Julia Anak Jawi (left) from Rumah Galang, Kampung Menangkin, Sri Aman, shares how Mount Lingga continues to be sacred until today as the Iban deities such as Keling, Kumang and many more are still believed to watch over the mountain and Jampi Anak Ngumpang from Rumah Edward Mamut, Kampung Langgir, Sri Aman, tells of how his late father shared a story of a sickly young man married a charming young maiden who turned out to be a ’Bunsu Mayas’ (orang-utan).
This story was told by my late father. Nanggai was a young man who suffered from skin diseases and lived with his mother, Timong, in a longhouse at Sungai Karangan. Due to his condition, both were ostracized by the villagers as they were disgusted by Nanggai’s skin. One day, a young maiden came to his hut and persuaded him to marry her.
“Hello, Nanggai,” she said as she approached the hut. “Are you in? Are you alone?”
Nanggai agrees to marry her and followed her back to her longhouse. He was awestruck to see just how stunning the village was but has no clue of what lies ahead.
Folklore, legends and oral history will be featured on a radio advertisement in Sarawak called Jerita Jelu Siga Enggau Pengidup Bansa Iban on WaiFM Iban. A series of 10 three-minute segments on various wildlife stories and oral history were pre-recorded and will be aired via Wai FM. It was produced by the Wildlife Conservation Society (WCS) Malaysia Program with expertise from RTM Sarawak and is funded by the United Nations Development Programme (UNDP) Malaysia and The Enlyst Fund. The radio advertisement aims to increase the level of appreciation and strong sense of ownership among local communities living in proximity to orang-utan and other endangered species habitats. In addition it is also intended to create awareness among the general public by showcasing cultural association between nature and humans in the past and emphasises the need to preserve this unique oral history from deterioration.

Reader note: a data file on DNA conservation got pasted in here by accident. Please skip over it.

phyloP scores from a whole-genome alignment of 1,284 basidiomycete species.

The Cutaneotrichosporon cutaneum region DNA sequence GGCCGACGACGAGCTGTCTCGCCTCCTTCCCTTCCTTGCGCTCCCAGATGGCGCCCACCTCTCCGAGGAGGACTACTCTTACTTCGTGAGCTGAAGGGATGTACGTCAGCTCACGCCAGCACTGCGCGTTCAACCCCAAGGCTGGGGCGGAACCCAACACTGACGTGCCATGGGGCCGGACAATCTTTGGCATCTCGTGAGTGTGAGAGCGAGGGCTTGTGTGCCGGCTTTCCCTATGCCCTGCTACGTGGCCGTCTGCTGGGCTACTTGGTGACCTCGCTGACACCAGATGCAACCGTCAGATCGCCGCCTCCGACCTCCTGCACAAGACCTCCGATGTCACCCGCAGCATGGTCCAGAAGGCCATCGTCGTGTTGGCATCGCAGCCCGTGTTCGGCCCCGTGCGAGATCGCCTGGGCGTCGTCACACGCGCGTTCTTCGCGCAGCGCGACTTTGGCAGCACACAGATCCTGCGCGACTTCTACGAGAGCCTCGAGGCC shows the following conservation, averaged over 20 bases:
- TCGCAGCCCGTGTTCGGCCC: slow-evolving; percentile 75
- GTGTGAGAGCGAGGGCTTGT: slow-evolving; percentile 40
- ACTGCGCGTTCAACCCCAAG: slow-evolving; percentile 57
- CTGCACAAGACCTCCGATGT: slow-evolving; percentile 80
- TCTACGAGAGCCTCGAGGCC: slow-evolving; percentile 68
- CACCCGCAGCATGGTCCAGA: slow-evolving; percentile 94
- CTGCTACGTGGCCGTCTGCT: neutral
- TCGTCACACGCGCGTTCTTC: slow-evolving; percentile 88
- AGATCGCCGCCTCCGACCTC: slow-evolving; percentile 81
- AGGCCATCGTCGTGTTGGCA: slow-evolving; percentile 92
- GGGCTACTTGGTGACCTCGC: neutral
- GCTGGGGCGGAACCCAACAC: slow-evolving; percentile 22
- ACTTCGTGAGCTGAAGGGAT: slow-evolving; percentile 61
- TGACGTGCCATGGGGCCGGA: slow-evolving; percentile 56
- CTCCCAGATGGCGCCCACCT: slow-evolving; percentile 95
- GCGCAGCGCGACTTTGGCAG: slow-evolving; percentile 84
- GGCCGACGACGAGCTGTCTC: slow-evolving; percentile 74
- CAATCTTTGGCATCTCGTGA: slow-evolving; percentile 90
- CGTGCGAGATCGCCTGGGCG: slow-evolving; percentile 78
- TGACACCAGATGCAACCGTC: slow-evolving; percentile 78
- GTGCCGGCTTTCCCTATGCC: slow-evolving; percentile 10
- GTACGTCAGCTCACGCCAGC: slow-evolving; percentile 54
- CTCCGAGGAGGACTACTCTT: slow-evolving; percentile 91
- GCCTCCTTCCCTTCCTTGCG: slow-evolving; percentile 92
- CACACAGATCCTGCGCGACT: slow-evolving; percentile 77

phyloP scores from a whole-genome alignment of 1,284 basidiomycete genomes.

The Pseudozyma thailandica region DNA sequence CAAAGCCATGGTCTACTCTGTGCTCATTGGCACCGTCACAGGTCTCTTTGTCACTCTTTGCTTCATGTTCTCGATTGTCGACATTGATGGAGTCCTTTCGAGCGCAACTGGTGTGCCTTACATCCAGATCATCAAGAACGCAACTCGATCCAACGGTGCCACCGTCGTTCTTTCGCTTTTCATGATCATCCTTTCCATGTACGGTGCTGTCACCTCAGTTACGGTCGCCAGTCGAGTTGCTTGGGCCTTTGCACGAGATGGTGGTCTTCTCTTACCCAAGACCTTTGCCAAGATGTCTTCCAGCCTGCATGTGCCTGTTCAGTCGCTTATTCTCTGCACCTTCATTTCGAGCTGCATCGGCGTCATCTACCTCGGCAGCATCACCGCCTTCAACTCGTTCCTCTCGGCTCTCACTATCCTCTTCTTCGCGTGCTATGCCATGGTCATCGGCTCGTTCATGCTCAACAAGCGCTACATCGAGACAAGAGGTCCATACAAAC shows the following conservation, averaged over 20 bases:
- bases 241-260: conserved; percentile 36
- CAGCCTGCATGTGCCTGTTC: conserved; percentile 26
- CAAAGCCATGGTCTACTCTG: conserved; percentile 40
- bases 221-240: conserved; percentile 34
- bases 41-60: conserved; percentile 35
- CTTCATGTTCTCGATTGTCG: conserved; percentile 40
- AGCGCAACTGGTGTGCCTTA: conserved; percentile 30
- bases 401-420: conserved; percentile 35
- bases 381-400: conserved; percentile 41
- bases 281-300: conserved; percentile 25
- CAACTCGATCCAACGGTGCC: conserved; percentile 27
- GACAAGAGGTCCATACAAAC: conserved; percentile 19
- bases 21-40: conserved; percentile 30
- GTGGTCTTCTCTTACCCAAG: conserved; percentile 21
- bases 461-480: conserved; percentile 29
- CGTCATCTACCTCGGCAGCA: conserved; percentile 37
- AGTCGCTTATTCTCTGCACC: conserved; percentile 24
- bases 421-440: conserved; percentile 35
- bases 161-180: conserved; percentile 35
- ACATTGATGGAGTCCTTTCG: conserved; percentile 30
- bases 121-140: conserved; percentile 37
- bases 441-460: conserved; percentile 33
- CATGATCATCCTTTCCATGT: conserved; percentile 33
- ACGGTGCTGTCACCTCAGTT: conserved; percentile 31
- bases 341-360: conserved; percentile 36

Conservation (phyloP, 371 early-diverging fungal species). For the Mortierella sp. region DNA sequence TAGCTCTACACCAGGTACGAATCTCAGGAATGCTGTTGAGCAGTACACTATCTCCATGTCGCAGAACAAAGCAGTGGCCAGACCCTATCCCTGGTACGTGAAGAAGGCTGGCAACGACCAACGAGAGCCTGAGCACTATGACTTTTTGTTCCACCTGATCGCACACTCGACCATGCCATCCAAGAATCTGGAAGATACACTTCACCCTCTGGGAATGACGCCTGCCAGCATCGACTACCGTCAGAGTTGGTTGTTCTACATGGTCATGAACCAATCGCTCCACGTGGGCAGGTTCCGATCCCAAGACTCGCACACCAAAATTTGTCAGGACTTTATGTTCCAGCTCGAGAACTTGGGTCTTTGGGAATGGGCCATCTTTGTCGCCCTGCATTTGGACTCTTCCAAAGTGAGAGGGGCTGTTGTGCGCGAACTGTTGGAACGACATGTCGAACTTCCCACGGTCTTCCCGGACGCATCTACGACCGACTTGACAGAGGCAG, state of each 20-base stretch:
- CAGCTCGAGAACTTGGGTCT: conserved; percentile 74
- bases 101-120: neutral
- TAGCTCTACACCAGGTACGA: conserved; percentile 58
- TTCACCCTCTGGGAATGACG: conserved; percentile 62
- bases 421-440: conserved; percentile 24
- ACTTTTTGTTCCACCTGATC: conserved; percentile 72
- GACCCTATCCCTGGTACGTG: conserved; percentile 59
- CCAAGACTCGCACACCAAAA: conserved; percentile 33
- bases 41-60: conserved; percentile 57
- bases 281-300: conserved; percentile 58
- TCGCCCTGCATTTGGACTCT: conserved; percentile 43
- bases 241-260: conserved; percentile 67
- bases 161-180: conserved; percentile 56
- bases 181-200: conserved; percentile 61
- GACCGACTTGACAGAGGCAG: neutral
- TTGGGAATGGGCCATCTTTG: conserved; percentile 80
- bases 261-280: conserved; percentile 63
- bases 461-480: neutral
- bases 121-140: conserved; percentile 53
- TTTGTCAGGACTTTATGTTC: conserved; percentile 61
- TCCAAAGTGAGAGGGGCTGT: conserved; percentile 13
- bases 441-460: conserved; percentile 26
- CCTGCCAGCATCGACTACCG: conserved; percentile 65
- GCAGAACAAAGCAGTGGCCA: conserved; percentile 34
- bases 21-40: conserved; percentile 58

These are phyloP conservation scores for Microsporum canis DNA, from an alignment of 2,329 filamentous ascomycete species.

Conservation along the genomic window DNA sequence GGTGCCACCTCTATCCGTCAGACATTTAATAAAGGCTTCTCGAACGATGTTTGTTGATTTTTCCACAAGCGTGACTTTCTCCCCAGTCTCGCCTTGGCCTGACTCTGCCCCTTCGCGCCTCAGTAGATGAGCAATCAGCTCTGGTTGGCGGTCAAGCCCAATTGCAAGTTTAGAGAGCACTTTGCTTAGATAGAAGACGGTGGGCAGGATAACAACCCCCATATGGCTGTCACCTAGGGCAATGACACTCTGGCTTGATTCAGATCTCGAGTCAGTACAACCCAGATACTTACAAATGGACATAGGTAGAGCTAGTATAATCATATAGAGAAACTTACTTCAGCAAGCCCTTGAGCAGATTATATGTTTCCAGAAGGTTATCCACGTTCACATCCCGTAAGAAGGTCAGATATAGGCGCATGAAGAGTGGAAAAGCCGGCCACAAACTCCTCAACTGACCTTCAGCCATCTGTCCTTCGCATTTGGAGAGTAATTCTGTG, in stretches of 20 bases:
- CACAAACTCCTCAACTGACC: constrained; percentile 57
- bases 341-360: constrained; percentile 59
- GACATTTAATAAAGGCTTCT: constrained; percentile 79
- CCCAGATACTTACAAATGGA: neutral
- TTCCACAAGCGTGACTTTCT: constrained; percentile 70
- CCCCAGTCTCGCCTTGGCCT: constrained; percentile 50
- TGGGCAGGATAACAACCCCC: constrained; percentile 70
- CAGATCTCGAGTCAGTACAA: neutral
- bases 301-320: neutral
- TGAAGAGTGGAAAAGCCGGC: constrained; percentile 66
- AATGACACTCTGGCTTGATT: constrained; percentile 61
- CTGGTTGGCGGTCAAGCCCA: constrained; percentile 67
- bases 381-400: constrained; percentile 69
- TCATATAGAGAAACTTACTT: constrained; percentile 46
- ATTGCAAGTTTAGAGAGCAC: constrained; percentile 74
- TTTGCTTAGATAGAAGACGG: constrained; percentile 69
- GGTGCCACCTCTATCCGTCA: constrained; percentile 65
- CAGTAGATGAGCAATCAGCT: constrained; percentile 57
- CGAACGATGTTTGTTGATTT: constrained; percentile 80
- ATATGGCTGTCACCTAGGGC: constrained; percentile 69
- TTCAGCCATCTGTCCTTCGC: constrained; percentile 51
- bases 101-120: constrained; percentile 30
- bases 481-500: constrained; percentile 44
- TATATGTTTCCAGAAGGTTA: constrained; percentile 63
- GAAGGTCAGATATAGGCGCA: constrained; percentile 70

The short stories were collected through interviews with the elderly longhouse Iban folks from the Sedilu-Sebuyau and Simunjan areas. The radio advertisement will showcase selected folklores from the books, Jerita Jelu Siga Enggau Pengidup Bansa Iban and Wildlife Tales and Iban Myths from Sabal and Gunung Lesong produced by WCS. More stories can be found in the book.
The program will be broadcasted in the Iban language and aired from July 2021 to December 2021 on a weekly basis, every morning at 7:00 am. The general public are encouraged to listen to these interesting folklore stories to shed light on the deep connection between nature and humans.
The Wildlife Conservation Society Malaysia Program is headquartered in Kuching, Sarawak, with offices in Johor and Kuala Rompin in Peninsular Malaysia. Currently, WCS Malaysia works to preserve four priority species – orang-utans, sharks and rays, elephants and tigers. Go to https://malaysia.wcs.org/ for more information on WCS Malaysia and visit our Facebook page at https://www.facebook.com/WCS.Malaysia/ for updates.